Working in the research field of science can be a challenging task. I have found that there are often limited positions for entry-level jobs, with each having very strong competition. Even when that ideal jobs comes along, limited project funding means that ongoing employment opportunities are often difficult to come by.
After graduating from my Bachelor degree at ANU, I found a job that was not too bad, but didn’t meet my career aspirations. This prompted me to once again enrol at ANU, this time in a Masters of Environment. After graduating, I eventually landed a job as a consultant for the Food and Agriculture Organization of the United Nations. This opportunity came about from the results of my Master dissertation topic.
I completed my dissertation in the field of sustainable agriculture. Through grant funding provided by the university, I was given the unique opportunity to visit a small-scale irrigation scheme in the south of Zimbabwe. This scheme is occupied by farmers of subsistence lifestyles, however many farms were not performing and poverty was high. My dissertation aimed to outline where future work and investment may be needed through remote sensing. My time at the irrigation scheme was spent talking to farmers, understanding their way of life, and collecting reference data for my analysis. Ultimately my research developed a simple, free approach to map and monitor land productivity. I hope that my research can contribute to helping local farmers to not only survive from their crops, but to generate profits.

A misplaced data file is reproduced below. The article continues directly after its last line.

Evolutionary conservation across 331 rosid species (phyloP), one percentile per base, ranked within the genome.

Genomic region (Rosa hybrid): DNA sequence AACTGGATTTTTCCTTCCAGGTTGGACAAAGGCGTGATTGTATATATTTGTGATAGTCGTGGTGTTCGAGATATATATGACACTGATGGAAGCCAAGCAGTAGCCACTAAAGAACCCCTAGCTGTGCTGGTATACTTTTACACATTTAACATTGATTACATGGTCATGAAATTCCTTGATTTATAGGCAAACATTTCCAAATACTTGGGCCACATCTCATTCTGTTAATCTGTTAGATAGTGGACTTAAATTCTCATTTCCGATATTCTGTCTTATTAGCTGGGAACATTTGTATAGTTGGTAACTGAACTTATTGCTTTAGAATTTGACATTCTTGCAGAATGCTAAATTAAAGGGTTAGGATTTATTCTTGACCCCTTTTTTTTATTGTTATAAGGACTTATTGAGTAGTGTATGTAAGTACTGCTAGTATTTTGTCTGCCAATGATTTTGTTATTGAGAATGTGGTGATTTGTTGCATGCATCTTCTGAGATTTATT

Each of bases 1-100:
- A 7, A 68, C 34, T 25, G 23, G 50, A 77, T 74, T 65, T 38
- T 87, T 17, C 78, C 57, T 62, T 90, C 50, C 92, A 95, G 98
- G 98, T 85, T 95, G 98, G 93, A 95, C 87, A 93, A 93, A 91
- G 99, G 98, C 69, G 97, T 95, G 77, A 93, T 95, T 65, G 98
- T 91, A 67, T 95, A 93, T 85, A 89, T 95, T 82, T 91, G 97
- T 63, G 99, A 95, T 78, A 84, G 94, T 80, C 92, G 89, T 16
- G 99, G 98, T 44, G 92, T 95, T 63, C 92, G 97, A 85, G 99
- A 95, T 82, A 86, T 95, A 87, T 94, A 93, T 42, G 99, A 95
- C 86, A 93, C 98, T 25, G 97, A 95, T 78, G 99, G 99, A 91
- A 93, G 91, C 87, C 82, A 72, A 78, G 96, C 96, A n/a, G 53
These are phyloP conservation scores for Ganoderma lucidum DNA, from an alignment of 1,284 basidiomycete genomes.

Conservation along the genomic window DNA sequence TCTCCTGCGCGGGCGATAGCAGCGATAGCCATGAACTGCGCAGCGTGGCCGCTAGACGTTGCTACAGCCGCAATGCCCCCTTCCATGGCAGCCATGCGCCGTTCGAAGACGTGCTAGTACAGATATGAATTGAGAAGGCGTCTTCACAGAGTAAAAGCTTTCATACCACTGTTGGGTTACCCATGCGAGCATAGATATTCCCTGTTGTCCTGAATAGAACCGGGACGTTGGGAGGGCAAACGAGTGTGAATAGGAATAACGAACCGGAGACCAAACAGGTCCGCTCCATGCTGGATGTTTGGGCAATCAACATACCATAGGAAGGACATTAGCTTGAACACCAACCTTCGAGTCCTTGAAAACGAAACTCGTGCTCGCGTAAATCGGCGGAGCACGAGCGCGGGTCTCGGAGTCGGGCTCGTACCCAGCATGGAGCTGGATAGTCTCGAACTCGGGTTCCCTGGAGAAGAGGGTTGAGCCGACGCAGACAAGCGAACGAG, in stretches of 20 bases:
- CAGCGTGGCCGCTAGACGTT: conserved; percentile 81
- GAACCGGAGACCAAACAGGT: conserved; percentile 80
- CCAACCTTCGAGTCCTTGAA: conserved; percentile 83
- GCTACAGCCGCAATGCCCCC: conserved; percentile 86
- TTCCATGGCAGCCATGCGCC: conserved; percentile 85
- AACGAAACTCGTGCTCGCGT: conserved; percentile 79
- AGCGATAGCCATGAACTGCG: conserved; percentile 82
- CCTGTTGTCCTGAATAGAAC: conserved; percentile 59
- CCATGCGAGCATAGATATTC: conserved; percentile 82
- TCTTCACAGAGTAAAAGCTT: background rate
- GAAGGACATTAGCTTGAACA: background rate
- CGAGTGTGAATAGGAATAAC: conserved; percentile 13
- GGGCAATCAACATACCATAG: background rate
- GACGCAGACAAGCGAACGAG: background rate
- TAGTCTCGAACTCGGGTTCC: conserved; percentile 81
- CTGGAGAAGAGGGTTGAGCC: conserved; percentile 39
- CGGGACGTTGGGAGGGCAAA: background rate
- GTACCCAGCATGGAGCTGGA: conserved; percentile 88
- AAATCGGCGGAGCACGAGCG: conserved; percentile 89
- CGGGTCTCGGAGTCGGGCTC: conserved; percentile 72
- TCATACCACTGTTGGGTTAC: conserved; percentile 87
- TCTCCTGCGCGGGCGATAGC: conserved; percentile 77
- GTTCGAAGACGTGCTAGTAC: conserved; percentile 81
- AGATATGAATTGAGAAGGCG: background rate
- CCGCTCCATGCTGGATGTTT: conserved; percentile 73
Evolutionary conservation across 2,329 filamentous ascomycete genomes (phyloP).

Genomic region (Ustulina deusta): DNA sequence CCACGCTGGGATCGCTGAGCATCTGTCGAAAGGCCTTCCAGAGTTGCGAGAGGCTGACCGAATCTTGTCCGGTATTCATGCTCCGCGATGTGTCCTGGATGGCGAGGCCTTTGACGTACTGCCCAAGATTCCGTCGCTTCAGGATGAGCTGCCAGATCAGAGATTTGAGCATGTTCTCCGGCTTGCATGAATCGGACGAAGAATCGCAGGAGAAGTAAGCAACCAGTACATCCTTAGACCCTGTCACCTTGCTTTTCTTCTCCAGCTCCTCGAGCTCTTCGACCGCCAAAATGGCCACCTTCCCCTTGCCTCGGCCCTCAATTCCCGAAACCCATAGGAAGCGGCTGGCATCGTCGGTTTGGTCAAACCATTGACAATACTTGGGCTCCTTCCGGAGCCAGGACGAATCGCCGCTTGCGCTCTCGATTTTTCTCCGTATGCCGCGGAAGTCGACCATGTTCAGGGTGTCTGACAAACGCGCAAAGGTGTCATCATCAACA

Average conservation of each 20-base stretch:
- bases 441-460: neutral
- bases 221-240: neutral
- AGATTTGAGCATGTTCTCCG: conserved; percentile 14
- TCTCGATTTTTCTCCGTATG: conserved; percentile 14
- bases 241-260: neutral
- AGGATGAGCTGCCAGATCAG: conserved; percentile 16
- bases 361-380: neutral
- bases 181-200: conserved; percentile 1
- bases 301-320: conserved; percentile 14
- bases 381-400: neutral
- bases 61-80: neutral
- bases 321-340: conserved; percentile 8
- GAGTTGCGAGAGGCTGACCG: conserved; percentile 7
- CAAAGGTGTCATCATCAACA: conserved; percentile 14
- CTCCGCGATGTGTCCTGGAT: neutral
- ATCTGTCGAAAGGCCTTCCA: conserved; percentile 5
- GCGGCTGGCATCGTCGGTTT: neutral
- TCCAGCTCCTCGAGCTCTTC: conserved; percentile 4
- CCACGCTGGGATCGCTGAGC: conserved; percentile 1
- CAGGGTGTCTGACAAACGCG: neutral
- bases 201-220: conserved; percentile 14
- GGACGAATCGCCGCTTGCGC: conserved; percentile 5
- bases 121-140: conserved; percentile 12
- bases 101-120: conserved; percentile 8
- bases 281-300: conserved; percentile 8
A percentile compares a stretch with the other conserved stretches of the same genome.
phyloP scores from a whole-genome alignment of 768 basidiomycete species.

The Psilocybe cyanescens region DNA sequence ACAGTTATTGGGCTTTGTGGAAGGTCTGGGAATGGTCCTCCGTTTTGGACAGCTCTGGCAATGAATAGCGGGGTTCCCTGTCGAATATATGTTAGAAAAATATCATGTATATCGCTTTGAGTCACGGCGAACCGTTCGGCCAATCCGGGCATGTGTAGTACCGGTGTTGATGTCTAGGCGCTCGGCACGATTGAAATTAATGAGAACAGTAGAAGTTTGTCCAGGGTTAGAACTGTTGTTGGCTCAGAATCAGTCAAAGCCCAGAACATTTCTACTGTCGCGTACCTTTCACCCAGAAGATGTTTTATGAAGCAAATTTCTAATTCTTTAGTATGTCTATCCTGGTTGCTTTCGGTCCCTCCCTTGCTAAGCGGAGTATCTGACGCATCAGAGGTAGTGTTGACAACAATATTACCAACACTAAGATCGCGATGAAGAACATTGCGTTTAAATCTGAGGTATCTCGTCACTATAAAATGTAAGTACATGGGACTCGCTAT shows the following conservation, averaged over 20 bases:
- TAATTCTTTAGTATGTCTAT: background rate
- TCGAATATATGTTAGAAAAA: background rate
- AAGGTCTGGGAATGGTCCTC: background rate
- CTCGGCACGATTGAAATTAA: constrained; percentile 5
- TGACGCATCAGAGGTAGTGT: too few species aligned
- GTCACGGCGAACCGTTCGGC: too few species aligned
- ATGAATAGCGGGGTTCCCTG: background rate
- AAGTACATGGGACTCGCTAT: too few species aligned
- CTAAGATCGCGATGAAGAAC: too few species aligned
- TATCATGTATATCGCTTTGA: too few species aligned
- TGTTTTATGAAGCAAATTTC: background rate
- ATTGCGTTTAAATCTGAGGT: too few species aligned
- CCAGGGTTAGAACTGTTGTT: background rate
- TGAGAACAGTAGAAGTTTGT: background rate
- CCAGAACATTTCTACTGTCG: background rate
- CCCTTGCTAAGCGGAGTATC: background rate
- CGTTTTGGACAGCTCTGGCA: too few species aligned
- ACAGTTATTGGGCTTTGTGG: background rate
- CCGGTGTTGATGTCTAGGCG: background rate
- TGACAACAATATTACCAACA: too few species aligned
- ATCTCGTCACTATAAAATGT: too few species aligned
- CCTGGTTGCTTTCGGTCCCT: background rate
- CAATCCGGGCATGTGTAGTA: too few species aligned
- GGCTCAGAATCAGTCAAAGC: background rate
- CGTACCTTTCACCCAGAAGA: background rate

My dissertation research led me to my current job, working on a very similar project in Cambodia under the United Nations. While this project is about to end, I am optimistic that this will open more employment opportunities ahead within the sector.
If you are a first-year science student, my advice would be to take a wide variety of subjects. This will give you a taste of what you might be interested in before deciding on a major or future study. A career in the science field may be tough to start with, but it is highly rewarding and enables you to make meaningful real-world contributions .
Gareth is an ANU alumni. He was a student at the ANU and a casual research assistant at Fenner School of Environment and Society.
Originally published on Faces of ANU.